Digging through boxes I found a couple of old tees that I thought had long disappeared. My 'war souvenirs' from the July 1997 factional fighting in Phnom Penh (a two day military confrontation [July 5-6] between FUNCINPEC and CPP forces.) To my memory there were a few different war tees. One played on the embassies' reluctance to label the fighting a 'coup' or the assisted exodus of expats an 'evacuation.' On the front it had a drawing of civilians running to a C-130 at the airport, entitled "This is not an evacuation." On the back it had a picture of tanks on the streets, entitled "And this is not a coup." Anyway, here's a couple of photos on my old laundry.
From my journal:
"July 13, 1997
A good end to a bad week
Last night, Saturday night, was special. The Australian ambassador (Tony Kevin) had a ‘barbie’ at his residence near Wat Phnom. The ambassador's Saturday barbie has long been a regular weekly event open to Aussies and other expats, but this week's was the first truly normal happening since the little war.
Tents were set on the lawn of the ambassador's villa, steaks and chops on the grill and a free flow of draft Angkor. Very well attended by a strange medley of embassy/NGO types, English teachers, journos and construction guys. Rain threatened but nobody seemed to care. The DG guys were there, selling tee-shirts on the side. I bought my first war-related tee:
Coup? Hunpossible!Democracy? Sensational!
And another with "What did you get up to this weekend?" on the back and the text of the the recorded war warning from the embassy on the front.
We drank beer, socialized with expats, some of whom were actually not leaving the country, and had a generally good time that stretched into the evening. As the sun sank there was some talk of security, but the party plugged on. It was the first truly light, relaxed and encouraging moment since the fighting, and it was the first time many have been out after dark this week.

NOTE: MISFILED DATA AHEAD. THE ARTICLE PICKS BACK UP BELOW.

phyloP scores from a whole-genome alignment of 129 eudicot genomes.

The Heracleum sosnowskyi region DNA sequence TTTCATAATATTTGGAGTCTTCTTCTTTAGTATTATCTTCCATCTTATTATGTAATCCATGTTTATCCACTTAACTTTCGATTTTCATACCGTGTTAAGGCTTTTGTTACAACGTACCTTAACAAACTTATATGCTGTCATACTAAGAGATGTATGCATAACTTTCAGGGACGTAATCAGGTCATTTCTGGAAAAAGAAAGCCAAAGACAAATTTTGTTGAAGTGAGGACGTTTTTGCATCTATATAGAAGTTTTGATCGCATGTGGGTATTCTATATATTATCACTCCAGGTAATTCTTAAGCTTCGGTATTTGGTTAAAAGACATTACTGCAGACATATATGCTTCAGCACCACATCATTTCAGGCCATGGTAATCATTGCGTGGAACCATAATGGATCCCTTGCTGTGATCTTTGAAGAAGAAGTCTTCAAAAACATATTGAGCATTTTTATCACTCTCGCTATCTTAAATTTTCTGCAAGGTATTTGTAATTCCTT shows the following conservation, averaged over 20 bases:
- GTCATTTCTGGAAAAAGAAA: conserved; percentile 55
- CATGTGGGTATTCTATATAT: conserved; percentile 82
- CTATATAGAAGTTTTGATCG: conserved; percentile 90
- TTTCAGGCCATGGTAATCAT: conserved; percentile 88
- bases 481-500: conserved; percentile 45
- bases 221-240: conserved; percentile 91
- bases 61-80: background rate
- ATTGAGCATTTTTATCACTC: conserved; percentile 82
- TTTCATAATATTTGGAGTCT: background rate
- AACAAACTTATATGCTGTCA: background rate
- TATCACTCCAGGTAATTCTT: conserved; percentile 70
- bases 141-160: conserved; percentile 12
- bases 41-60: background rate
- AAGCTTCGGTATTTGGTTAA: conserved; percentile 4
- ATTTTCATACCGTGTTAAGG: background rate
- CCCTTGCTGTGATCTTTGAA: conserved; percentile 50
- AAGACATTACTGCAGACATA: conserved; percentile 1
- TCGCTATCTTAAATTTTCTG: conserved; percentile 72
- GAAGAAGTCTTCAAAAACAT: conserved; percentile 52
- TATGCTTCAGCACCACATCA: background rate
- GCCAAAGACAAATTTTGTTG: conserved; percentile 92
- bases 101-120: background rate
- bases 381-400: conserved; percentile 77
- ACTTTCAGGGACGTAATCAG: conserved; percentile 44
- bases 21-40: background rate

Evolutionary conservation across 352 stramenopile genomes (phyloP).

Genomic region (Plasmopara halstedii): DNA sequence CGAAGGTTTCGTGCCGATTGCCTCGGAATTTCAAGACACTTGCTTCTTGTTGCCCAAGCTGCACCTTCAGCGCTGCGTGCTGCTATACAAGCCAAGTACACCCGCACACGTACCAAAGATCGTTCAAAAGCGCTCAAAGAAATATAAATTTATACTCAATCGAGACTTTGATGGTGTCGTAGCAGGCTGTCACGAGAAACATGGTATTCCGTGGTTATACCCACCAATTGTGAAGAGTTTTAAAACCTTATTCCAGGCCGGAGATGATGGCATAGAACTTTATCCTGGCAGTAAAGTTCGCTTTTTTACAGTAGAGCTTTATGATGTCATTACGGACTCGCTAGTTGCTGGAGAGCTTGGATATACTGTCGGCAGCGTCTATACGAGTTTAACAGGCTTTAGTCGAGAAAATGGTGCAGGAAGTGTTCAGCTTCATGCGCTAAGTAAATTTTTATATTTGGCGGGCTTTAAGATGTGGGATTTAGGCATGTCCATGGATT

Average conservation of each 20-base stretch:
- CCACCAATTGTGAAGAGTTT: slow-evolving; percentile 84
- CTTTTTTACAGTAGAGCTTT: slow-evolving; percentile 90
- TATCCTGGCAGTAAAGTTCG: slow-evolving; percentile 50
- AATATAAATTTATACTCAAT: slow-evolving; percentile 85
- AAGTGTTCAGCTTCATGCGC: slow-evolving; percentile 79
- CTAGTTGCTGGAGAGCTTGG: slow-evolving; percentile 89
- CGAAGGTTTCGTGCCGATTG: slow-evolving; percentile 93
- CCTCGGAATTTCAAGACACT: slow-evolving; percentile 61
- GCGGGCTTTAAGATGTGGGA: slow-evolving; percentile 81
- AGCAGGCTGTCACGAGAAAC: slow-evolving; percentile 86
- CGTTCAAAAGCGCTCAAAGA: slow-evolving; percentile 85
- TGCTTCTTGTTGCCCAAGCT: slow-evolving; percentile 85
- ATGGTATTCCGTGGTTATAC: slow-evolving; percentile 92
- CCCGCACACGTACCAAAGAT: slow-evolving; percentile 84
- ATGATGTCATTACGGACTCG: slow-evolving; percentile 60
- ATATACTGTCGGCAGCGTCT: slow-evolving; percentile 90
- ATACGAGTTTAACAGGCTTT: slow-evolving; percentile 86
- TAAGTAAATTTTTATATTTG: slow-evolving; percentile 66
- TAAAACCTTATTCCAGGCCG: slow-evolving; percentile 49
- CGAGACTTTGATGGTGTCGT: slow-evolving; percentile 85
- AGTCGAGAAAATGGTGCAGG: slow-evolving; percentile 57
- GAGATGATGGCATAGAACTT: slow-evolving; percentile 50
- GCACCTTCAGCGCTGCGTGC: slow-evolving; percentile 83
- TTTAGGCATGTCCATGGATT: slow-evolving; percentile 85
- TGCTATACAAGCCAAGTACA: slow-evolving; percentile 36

After the ambassador's party I went to the Heart of Darkness, my standard. Around 30 people were there, mostly men. Light for a Saturday but, according to Samnang, it was the first night the Heart had had any real business since the fighting. People drank and smoked and told giddy stories of ‘where I was when...’ and what’s going to happen next. Like a bunch of school boys, we were all friends last night.
As I put on a light and listened to stories passing up and down the bar, I felt...a rush. Something male, Hemingwayish and no doubt highly politically incorrect. I know it was wrong and shallow to feel this way, but...We made it! The war is definitely over. The week of hysteria is over. Everybody in the bar is a stayer. The spirit and the talk last night filled my cup."